Electromechanical Relays
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Electromechanical relays are devices that complete or interrupt a circuit by physically moving electrical contacts into contact with each other. A relay involves two circuits: the energizing circuit and the contact circuit. The coil is on the energizing side and the relay contacts are on the contact side. When a relay coil is energized, current flow through the coil creates a magnetic field. Whether in a DC unit, where the polarity is fixed, or in an AC unit where the polarity changes 120 times per second, the basic function remains the same: the magnetic coil attracts a ferrous plate, which is part of the armature. One end of the armature is attached to the metal frame that is formed so that the armature can pivot, while the other end opens and closes the contacts. Relay contacts are designed, built and specified for the type of application for the relay. No single voltage and current rating applies to a given set of contacts under all circumstances. Contact the relay manufacturer for guidance if your requirements are unusual or the specifications seem incomplete.

Relay-type choices available for electromechanical relays include general-purpose relay, machine control or heavy-duty relay, reed relay, and aerospace or MIL-Spec relay.  General-purpose relays operate with AC or DC current, at common voltages and they can control currents ranging from 2A to 30A.  A heavy-duty relay is used to control starters and other industrial components.  Reed relays are capable of switching industrial components such as solenoids, contactors and starter motors.  An aerospace or MIL-spec relay meets appropriate military specifications or is intended for aerospace applications.  Mounting choices for electromechanical relays include PC board, socket or plug-in style, bracket or flange mount, and DIN rail.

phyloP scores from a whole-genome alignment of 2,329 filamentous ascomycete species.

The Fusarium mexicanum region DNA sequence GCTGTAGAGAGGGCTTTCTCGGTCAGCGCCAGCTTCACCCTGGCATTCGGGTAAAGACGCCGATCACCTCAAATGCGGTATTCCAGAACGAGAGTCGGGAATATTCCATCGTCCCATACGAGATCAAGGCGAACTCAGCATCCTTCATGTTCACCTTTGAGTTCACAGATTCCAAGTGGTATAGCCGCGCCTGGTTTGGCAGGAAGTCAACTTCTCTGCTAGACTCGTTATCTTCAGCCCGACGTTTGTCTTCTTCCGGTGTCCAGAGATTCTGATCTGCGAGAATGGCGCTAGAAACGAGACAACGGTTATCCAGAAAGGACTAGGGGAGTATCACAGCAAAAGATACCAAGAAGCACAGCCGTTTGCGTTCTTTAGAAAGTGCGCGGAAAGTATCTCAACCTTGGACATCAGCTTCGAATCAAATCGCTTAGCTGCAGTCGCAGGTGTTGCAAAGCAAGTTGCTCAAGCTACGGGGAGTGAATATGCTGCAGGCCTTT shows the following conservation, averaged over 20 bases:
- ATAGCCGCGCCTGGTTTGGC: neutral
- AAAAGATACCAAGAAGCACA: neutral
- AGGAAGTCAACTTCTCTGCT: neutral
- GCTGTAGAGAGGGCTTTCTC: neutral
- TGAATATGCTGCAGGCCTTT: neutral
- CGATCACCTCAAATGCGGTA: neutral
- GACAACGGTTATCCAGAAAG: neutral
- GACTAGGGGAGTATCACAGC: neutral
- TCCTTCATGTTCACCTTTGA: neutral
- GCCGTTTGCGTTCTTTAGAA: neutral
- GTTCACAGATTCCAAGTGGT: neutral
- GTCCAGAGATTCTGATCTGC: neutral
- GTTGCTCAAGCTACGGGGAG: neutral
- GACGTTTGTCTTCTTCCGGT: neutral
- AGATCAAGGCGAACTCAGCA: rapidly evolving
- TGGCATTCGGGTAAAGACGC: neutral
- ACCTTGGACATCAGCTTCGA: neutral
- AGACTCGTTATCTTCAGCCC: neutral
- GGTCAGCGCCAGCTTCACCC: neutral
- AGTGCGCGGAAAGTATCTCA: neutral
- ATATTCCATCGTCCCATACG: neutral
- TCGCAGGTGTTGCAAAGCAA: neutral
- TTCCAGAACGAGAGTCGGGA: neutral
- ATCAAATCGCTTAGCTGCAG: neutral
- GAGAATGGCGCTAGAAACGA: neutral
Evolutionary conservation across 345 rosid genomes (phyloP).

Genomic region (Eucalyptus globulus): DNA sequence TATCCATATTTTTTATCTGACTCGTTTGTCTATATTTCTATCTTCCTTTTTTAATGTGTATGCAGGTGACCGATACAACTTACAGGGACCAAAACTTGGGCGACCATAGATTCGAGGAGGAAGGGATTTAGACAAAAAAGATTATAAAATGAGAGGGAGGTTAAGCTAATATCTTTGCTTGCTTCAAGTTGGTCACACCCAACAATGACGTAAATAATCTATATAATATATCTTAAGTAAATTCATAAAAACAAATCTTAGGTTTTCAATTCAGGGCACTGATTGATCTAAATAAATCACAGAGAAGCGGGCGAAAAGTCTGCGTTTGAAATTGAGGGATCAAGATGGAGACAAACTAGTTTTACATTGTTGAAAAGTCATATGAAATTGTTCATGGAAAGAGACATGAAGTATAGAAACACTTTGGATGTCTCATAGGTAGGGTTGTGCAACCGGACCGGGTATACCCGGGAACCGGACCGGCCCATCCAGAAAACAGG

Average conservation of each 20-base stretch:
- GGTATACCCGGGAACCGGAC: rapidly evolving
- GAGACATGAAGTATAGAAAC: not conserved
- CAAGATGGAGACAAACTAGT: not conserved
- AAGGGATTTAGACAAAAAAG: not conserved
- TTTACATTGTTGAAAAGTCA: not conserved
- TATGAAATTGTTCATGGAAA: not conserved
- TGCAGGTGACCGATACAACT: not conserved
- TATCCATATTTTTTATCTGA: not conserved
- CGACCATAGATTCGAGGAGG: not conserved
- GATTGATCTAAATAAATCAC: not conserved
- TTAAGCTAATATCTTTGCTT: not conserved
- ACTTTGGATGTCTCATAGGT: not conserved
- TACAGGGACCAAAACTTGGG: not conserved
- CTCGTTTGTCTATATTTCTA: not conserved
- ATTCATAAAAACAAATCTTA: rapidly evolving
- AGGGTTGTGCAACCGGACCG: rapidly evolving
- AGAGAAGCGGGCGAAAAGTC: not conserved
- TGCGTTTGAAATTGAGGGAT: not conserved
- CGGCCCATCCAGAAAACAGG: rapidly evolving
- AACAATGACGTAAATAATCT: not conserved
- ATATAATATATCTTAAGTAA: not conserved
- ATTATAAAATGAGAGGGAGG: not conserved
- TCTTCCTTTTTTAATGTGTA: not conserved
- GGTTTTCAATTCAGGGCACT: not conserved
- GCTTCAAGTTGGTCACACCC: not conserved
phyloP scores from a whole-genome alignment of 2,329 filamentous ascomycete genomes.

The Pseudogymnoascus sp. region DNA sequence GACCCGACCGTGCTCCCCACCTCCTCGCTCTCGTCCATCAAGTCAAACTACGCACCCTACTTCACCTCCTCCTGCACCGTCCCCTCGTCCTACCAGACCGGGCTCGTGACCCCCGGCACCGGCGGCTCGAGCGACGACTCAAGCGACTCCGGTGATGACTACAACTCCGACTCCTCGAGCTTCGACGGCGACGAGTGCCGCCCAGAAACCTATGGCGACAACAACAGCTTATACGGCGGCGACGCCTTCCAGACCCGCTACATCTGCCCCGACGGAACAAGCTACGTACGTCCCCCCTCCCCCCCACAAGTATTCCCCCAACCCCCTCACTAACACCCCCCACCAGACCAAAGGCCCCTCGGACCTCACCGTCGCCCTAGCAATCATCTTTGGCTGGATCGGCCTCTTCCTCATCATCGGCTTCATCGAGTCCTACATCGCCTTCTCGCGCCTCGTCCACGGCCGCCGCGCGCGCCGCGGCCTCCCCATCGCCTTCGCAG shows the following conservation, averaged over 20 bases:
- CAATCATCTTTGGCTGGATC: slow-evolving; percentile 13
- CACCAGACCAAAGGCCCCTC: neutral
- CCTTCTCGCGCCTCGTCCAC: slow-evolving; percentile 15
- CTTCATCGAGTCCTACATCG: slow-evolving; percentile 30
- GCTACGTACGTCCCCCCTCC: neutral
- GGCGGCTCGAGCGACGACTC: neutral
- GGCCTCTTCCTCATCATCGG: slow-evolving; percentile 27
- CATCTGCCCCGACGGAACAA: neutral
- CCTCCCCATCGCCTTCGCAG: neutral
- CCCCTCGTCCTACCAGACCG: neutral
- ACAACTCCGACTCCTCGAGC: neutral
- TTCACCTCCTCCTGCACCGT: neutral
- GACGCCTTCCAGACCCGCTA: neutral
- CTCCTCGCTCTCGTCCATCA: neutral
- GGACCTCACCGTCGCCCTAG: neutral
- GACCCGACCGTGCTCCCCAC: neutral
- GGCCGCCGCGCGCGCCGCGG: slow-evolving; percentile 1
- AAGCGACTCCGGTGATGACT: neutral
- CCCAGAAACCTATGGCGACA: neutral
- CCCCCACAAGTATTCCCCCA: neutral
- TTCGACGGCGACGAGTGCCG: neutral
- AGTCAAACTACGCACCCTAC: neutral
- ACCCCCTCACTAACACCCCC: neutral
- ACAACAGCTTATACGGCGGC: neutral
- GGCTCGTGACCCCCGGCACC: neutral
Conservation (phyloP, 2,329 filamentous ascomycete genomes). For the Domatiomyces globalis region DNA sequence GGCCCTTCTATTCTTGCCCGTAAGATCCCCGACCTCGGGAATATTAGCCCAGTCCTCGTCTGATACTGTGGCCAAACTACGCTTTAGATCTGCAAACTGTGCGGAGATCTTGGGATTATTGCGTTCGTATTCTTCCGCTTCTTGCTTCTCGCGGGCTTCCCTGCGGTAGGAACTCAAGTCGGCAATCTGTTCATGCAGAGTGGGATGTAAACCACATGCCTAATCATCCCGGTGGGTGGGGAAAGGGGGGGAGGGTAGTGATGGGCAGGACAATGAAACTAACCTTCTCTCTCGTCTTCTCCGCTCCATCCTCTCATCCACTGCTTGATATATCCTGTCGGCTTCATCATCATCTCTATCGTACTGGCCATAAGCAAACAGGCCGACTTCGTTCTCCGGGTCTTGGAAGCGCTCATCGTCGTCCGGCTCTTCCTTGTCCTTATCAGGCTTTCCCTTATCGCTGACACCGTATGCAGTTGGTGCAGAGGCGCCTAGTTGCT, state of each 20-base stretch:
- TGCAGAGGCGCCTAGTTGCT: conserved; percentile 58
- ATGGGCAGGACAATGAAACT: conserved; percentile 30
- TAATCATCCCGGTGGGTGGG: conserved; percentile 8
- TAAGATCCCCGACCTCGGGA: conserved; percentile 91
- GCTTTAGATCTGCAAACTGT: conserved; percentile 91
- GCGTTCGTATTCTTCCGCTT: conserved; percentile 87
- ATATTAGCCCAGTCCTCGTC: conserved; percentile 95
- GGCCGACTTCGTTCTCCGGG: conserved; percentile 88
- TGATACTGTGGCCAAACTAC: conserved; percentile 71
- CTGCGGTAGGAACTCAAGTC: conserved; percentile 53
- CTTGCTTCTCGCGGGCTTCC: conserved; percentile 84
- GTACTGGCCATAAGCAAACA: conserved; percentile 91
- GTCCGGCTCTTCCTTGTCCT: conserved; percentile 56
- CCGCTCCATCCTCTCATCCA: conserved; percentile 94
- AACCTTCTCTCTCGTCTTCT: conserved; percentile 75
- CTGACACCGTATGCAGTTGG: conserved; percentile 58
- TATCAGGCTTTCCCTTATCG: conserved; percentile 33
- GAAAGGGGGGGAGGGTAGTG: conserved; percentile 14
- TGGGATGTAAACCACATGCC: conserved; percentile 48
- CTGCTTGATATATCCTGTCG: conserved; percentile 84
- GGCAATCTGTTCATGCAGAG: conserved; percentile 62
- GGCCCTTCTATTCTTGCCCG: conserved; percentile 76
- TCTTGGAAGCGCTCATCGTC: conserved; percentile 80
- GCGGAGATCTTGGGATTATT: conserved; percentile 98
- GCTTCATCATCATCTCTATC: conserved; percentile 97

Pole and throw specifications are important to consider when searching for electromechanical relays.  Pole choices include single pole (SP), double pole (DP), triple pole (TP), four pole (4P), and greater than four poles.  Throw choices are single throw or double throw.  Single throw (ST) relays have a pair of contacts open in one position and closed in the other.  Double throw (DT) relays have three contacts. The common one is in contact with the second, but not with the third, in one position of the relay, and reverses this connection in the other relay position.

Important contact specifications to consider when searching for electromechanical relays include the number of normally open contacts, the number of normally closed contacts, and the number of changeover contacts.  Contact ratings to consider include maximum switching current, maximum AC switching voltage, maximum DC switching voltage, maximum AC switching power, maximum DC switching power.  Important coil ratings to consider include AC coil voltage, DC coil voltage, coil resistance, coil nominal AC power, and coil nominal DC power.  Important performance specifications to consider for electromechanical relays include make time (operate time) and break time (release time).  Common features for electromechanical relays include convertible contacts, poly-phase relay, time delay, intrinsically safe, visual indicators, sealed relay, push-to-test button, current sensitive, voltage sensitive, expandable deck, and latching controls.  An important operating parameter to consider is the operating temperature.
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